Calvert-Porter Nature PreserveCalvert-Porter Nature Preserve addition
This acquisition added 77 acres to the existing Calvert-Porter Nature Preserve, about 3.5 miles north of New Ross in Montgomery County. It is in the Sugar Creek watershed and protects a flatwoods forest remnant with biologically diverse ephemeral wetlands in Indiana’s Tipton Till Plain Section of the Central Till Plain Natural Region.

The addition consists of a high-quality wet and wet-mesic forest types. The ephemeral wetlands are dominated by red maple, pin oak and red elm. While the upland areas surrounding the sloughs contain Shumard’s oak, swamp white oak, shellbark hickory, American beech, American elm and other trees, shrubs and herbaceous plants. Animal species found in this Nature Preserve include forest-dwelling amphibians. This biologically diverse woodland will buffer the Calvert-Porter Nature Preserve from additional conversion of the surrounding landscape, thereby enhancing its viability.

Protection of this nature preserve was through the cooperative effort of the Indiana Heritage Trust, DNR Division of Nature Preserves and The Nature Conservancy. It is owned and managed by the DNR Division of Nature Preserves.

Bender Nature Preserve Bender (Lloyd W.) Nature Preserve addition
This acquisition added 55 acres to the existing Bender Nature Preserve, about 2 miles north of Albion in Noble County. It protects an upland and floodplain forest along the Elkhart River watershed and within the Northern Lakes Natural Region. This nature preserve contains a stretch of the South Branch of the Elkhart River, a meandering broad floodplain— known as “the spreads”—and wetlands. The uplands are morainal ridges interspersed with poorly drained basins.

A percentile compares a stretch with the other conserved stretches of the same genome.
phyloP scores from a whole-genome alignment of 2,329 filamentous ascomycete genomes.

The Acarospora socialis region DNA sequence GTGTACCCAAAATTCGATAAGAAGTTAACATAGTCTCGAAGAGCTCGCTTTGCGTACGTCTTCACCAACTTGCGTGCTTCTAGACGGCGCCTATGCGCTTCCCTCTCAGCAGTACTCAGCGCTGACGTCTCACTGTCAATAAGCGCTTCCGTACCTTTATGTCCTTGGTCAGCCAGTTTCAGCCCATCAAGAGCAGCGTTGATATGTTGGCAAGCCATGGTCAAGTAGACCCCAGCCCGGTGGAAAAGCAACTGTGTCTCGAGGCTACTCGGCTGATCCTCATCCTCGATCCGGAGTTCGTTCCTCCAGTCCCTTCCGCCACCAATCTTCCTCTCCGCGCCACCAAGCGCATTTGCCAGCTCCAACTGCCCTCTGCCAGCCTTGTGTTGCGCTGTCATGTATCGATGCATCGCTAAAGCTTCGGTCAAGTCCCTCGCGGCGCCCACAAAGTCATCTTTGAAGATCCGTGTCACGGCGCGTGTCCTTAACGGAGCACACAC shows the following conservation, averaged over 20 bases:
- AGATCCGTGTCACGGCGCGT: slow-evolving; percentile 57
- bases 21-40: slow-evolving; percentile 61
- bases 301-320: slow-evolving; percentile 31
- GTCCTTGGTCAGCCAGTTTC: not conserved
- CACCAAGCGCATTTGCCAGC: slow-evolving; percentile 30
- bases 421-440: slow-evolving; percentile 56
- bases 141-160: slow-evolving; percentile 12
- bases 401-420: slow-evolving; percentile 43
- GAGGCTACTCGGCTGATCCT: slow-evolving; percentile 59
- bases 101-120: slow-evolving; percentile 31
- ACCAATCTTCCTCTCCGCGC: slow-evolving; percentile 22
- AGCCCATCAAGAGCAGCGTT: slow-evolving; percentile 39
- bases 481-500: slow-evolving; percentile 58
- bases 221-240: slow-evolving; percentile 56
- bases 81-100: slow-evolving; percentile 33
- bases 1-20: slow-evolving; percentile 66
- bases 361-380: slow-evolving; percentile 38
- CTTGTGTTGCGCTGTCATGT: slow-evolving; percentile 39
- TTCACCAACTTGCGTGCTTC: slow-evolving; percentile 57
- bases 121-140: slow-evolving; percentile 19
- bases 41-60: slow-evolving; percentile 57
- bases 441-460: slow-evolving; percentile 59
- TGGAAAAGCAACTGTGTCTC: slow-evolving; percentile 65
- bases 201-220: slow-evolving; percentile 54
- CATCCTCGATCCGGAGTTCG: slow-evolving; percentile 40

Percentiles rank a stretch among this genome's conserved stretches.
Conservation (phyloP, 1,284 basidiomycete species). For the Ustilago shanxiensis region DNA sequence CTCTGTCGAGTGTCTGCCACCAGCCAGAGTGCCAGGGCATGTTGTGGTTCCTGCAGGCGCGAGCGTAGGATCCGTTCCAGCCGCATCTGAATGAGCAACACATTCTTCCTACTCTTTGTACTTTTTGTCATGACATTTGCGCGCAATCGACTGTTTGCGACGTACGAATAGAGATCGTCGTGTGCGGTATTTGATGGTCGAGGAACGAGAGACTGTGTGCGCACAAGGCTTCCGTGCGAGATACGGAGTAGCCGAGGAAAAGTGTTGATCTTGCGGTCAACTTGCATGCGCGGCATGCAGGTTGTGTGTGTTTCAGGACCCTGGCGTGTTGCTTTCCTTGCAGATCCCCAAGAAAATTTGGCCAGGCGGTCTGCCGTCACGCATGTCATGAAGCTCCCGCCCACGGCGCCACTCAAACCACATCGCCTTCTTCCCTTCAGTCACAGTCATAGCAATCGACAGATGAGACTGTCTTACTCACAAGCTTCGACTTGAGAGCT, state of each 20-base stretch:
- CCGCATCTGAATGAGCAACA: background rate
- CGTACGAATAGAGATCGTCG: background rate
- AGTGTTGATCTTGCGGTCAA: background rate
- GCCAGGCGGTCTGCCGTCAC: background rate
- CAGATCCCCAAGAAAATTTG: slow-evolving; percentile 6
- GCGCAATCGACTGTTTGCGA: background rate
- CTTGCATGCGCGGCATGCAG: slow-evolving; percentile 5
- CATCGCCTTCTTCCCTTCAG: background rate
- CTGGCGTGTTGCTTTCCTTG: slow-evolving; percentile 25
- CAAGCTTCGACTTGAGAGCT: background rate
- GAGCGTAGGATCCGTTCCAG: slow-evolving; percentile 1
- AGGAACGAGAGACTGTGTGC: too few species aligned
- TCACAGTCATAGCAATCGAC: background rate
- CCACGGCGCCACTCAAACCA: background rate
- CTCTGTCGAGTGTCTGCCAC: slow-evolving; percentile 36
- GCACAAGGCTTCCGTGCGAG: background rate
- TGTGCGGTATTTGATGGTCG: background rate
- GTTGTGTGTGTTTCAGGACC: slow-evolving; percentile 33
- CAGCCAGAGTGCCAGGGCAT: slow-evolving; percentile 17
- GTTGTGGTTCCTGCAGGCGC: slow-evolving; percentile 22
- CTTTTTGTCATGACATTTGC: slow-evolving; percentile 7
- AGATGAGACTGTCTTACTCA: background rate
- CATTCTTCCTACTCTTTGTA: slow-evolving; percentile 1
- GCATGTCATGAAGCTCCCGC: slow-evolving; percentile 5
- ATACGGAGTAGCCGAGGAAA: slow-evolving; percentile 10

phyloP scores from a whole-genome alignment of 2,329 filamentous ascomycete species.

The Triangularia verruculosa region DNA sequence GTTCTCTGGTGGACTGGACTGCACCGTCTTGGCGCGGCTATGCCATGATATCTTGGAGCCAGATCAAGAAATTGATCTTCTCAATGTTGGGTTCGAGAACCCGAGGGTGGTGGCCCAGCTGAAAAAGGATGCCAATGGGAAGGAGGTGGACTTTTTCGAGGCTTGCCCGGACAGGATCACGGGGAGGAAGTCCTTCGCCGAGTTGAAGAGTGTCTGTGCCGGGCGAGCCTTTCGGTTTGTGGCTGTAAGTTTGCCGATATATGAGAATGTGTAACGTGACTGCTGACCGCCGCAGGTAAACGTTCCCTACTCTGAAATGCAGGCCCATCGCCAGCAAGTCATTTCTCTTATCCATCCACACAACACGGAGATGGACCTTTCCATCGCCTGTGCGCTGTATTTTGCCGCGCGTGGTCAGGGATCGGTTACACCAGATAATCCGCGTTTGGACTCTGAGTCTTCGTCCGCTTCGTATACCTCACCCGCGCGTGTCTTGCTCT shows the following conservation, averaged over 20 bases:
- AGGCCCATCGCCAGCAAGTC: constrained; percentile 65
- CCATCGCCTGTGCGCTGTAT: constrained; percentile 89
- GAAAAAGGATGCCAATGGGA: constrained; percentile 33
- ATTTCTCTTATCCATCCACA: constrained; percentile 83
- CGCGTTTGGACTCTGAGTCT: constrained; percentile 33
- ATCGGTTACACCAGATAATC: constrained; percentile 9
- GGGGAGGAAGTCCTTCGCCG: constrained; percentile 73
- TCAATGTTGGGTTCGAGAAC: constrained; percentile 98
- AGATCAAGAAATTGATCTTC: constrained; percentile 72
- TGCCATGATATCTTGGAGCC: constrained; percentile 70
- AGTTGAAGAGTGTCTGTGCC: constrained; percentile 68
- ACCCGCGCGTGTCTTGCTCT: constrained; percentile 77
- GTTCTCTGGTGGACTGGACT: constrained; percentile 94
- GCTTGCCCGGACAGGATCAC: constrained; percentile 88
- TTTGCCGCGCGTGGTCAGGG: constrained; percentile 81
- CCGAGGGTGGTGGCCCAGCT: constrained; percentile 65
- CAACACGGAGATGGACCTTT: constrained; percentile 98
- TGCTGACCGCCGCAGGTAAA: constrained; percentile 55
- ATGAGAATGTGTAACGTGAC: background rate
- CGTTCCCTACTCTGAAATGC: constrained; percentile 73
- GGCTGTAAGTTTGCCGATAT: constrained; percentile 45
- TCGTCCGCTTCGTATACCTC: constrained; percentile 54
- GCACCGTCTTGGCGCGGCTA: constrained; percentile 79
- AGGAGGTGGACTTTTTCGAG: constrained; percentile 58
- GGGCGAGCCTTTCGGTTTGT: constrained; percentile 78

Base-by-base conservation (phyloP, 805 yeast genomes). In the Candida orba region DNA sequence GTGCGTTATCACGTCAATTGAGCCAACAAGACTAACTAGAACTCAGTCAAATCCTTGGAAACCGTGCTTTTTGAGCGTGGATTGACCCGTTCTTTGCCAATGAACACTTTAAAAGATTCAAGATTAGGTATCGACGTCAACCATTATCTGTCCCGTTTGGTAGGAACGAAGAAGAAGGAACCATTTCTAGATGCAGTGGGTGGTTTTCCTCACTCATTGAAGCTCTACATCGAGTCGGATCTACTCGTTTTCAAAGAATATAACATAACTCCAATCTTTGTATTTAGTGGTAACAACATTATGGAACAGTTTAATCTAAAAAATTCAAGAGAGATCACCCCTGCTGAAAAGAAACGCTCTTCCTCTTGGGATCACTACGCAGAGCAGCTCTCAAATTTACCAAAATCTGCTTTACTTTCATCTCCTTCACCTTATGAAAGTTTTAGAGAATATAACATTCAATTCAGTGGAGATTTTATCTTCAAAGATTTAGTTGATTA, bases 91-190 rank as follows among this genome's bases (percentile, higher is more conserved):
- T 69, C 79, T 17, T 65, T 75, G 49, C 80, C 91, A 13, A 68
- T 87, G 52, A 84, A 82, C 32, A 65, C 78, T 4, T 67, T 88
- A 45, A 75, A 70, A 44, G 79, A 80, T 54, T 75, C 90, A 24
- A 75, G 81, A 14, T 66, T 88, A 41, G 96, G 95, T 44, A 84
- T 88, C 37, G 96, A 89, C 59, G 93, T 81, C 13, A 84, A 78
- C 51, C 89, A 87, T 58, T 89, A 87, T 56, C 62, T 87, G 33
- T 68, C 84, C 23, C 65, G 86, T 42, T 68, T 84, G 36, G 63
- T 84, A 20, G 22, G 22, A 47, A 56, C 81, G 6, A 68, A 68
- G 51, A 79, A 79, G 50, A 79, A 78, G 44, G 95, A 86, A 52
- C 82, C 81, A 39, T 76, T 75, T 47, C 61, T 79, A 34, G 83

This nature preserve protects mature, upland oak-hickory forests, a partially forested shrub swamp, a wetland seep and old-growth, bottomland forests in the floodplains. The wetlands provide habitat for several protected species.

This nature preserve is an important addition to the original Bender (Lloyd W.) Nature Preserve and protects wetland habitat on both sides of the Elkhart River. This tract is owned and managed by ACRES Land Trust.


Kokiwanee Nature PreserveKokiwanee Nature Preserve
This 133-acre nature preserve is 2 miles southeast of Lagro in Wabash County. It protects a high-quality, biologically diverse landscape with old-growth forests, natural springs, waterfalls and south-facing bluffs and cliffs along the Wabash River. It is located in the Bluffton Till Plain Section of the Central Till Plain Natural Region.